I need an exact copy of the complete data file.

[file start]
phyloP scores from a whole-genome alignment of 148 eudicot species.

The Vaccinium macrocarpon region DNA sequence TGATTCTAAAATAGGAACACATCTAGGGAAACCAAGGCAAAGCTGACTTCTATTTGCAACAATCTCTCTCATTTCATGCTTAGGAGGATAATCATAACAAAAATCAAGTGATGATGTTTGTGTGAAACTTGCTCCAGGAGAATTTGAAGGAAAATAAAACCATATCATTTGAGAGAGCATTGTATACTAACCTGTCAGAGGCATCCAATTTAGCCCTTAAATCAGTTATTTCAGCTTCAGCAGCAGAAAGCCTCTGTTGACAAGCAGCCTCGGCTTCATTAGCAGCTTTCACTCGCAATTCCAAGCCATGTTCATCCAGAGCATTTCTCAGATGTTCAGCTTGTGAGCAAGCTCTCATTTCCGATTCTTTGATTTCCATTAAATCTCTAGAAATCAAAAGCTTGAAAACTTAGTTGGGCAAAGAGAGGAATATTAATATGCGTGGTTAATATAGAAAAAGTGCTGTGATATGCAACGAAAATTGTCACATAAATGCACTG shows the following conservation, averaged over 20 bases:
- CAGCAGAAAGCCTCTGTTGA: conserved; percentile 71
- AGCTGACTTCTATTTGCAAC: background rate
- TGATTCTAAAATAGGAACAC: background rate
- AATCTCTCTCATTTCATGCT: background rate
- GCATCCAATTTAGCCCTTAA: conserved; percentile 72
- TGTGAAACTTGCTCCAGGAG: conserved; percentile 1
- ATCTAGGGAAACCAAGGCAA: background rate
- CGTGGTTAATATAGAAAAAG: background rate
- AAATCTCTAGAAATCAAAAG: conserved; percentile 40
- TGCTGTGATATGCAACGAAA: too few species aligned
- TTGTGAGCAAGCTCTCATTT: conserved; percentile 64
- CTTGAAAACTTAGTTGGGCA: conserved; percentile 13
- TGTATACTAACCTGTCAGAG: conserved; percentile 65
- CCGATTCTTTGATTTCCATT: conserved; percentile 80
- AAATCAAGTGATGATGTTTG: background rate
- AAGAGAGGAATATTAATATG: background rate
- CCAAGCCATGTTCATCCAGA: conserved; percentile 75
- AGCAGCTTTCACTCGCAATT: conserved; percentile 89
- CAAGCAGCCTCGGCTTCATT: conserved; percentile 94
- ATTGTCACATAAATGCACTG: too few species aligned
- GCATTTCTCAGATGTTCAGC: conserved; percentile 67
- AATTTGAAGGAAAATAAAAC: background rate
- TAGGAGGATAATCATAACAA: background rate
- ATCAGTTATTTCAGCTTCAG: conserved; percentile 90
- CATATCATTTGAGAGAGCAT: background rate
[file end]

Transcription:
phyloP scores from a whole-genome alignment of 148 eudicot species.

The Vaccinium macrocarpon region DNA sequence TGATTCTAAAATAGGAACACATCTAGGGAAACCAAGGCAAAGCTGACTTCTATTTGCAACAATCTCTCTCATTTCATGCTTAGGAGGATAATCATAACAAAAATCAAGTGATGATGTTTGTGTGAAACTTGCTCCAGGAGAATTTGAAGGAAAATAAAACCATATCATTTGAGAGAGCATTGTATACTAACCTGTCAGAGGCATCCAATTTAGCCCTTAAATCAGTTATTTCAGCTTCAGCAGCAGAAAGCCTCTGTTGACAAGCAGCCTCGGCTTCATTAGCAGCTTTCACTCGCAATTCCAAGCCATGTTCATCCAGAGCATTTCTCAGATGTTCAGCTTGTGAGCAAGCTCTCATTTCCGATTCTTTGATTTCCATTAAATCTCTAGAAATCAAAAGCTTGAAAACTTAGTTGGGCAAAGAGAGGAATATTAATATGCGTGGTTAATATAGAAAAAGTGCTGTGATATGCAACGAAAATTGTCACATAAATGCACTG shows the following conservation, averaged over 20 bases:
- CAGCAGAAAGCCTCTGTTGA: conserved; percentile 71
- AGCTGACTTCTATTTGCAAC: background rate
- TGATTCTAAAATAGGAACAC: background rate
- AATCTCTCTCATTTCATGCT: background rate
- GCATCCAATTTAGCCCTTAA: conserved; percentile 72
- TGTGAAACTTGCTCCAGGAG: conserved; percentile 1
- ATCTAGGGAAACCAAGGCAA: background rate
- CGTGGTTAATATAGAAAAAG: background rate
- AAATCTCTAGAAATCAAAAG: conserved; percentile 40
- TGCTGTGATATGCAACGAAA: too few species aligned
- TTGTGAGCAAGCTCTCATTT: conserved; percentile 64
- CTTGAAAACTTAGTTGGGCA: conserved; percentile 13
- TGTATACTAACCTGTCAGAG: conserved; percentile 65
- CCGATTCTTTGATTTCCATT: conserved; percentile 80
- AAATCAAGTGATGATGTTTG: background rate
- AAGAGAGGAATATTAATATG: background rate
- CCAAGCCATGTTCATCCAGA: conserved; percentile 75
- AGCAGCTTTCACTCGCAATT: conserved; percentile 89
- CAAGCAGCCTCGGCTTCATT: conserved; percentile 94
- ATTGTCACATAAATGCACTG: too few species aligned
- GCATTTCTCAGATGTTCAGC: conserved; percentile 67
- AATTTGAAGGAAAATAAAAC: background rate
- TAGGAGGATAATCATAACAA: background rate
- ATCAGTTATTTCAGCTTCAG: conserved; percentile 90
- CATATCATTTGAGAGAGCAT: background rate